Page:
Now in her mid-80s, Supreme Court Justice Ruth Bader Ginsburg is enjoying a bit of late-in-life rockstar status. Much of this has to do with her shuffling more toward liberalism after George W Bush appointed two conservative justices during his presidential tenure (Ginsburg was decidedly more moderate in her rulings beforehand) and the subsequent numerous dissenting opinions she's filed, such as against the 2014 one that found crafts mega-corp Hobby Lobby wouldn't need to take reproductive health into account within its employee health coverage. Regardless, she's come to be known as a bit of a badass and an icon not just for feminism, but fighting for what's morally right. American history fans are no doubt aware of Ginsburg's track record dating back to the 1970s when, as a lawyer, she first argued before the Supreme Court and worked to turn the tide for women in this country.

About time, then, that she'd become the focus of a documentary—and a damn fine one at that. In RBG, from documentarians Julie Cohen and Betsy West, we finally get the full picture. It's a tale of breaking boundaries and emotional resonance wherein Ginsburg proves to be not only a staunch ally to women, but to men, people of color and indeed the American underdog. Through interviews with friends, family, former clients and current colleagues, a sense of deep admiration from both sides of the aisle emerges proving that even those who might disagree with Ginsburg can't help but be drawn to her grace and enamored with her style and accomplishments. We also see a broad overview of a number of cases she presided over and how she handled them.

She is funny and composed, an avid arts and opera fan who seemingly never tires and takes seriously her charge to work for the American people. For Ginsburg, we learn (or re-learn) that the job is never about partisanship or special interests; it's about helping to shape the country in a way that is mutually beneficial for all.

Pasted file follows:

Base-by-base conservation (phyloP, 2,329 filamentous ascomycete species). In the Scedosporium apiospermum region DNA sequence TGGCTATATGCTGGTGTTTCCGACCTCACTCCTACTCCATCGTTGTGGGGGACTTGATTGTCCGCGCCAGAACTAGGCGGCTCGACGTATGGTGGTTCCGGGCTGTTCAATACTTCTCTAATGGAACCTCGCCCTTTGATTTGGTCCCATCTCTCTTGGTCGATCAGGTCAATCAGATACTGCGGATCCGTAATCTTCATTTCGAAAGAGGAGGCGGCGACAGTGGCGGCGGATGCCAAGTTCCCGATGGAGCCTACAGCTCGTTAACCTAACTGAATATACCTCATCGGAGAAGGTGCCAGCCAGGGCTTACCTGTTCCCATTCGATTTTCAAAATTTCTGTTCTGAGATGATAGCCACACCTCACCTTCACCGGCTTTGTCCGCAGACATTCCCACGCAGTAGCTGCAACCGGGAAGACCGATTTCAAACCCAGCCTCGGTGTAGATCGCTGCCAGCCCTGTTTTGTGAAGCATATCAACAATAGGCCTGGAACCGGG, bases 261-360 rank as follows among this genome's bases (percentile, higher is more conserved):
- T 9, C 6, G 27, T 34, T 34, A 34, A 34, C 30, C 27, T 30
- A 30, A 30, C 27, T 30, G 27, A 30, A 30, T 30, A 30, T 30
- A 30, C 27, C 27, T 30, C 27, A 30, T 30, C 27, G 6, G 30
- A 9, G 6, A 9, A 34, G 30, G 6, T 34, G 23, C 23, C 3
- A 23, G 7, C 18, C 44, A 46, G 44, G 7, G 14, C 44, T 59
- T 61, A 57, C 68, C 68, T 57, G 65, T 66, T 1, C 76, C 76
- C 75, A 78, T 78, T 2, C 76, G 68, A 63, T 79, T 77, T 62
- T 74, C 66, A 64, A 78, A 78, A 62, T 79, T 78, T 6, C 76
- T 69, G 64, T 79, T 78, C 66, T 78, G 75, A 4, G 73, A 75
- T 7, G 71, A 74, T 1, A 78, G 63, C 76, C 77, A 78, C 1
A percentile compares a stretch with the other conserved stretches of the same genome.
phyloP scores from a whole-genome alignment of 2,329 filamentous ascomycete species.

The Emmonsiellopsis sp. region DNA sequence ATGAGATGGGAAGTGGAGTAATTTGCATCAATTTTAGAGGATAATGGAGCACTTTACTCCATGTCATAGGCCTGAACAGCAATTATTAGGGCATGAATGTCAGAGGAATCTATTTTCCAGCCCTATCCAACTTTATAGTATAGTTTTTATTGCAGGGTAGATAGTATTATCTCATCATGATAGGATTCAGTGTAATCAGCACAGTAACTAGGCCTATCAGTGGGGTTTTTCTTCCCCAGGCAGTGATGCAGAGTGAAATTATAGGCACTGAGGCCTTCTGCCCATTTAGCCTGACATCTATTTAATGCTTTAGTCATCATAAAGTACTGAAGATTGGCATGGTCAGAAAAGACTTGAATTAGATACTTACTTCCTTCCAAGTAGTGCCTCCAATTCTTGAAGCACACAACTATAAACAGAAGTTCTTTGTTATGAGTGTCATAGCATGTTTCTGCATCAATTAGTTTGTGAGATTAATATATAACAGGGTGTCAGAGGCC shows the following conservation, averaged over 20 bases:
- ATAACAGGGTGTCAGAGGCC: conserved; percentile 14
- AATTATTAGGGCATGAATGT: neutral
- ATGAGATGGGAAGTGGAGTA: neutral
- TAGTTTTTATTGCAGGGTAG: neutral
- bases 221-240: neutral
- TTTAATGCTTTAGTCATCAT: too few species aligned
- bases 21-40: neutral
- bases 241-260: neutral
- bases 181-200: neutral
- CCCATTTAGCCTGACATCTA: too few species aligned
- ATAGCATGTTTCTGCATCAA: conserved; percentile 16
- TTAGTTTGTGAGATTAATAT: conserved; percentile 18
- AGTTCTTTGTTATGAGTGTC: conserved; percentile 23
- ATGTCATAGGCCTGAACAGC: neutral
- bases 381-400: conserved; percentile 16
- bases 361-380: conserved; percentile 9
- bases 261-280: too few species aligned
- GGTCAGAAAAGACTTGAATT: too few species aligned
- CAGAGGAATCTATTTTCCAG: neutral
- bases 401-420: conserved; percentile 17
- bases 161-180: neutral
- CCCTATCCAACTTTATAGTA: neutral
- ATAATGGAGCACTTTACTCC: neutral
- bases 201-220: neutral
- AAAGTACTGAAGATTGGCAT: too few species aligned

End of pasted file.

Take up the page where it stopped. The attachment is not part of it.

She's not naive, however, and plans to continue the fight, she says, "so long as she can go at it full-steam." There are no signs of stopping, and it's endlessly inspiring and amusing to observe her boom within pop culture.

Be warned, however, that some of the content may drive one mad—from the shamelessly one-sided ideology of old white men and pervasive lack of equality in America, to the level to which Ginsburg has constantly had to rise in order to prove herself. Tirelessly. Again and again.

Still, we're glad to know she's still out there crusading, and we can only hope RBG is shown to everyone—particularly young people—for a long time to come.

The Santa Fe chapter of the National Organization for Women hosts a screening, followed by a panel discussion of women in law, on Thursday (6 pm. $12. Center for Contemporary Arts, 1050 Old Pecos Trail, 982-1338).

9
+Fascinating and important

-Some interviews feel superfluous 

RBG
Directed by Cohen and West
Center for Contemporary Arts, Violet Crown, PG, 98 min.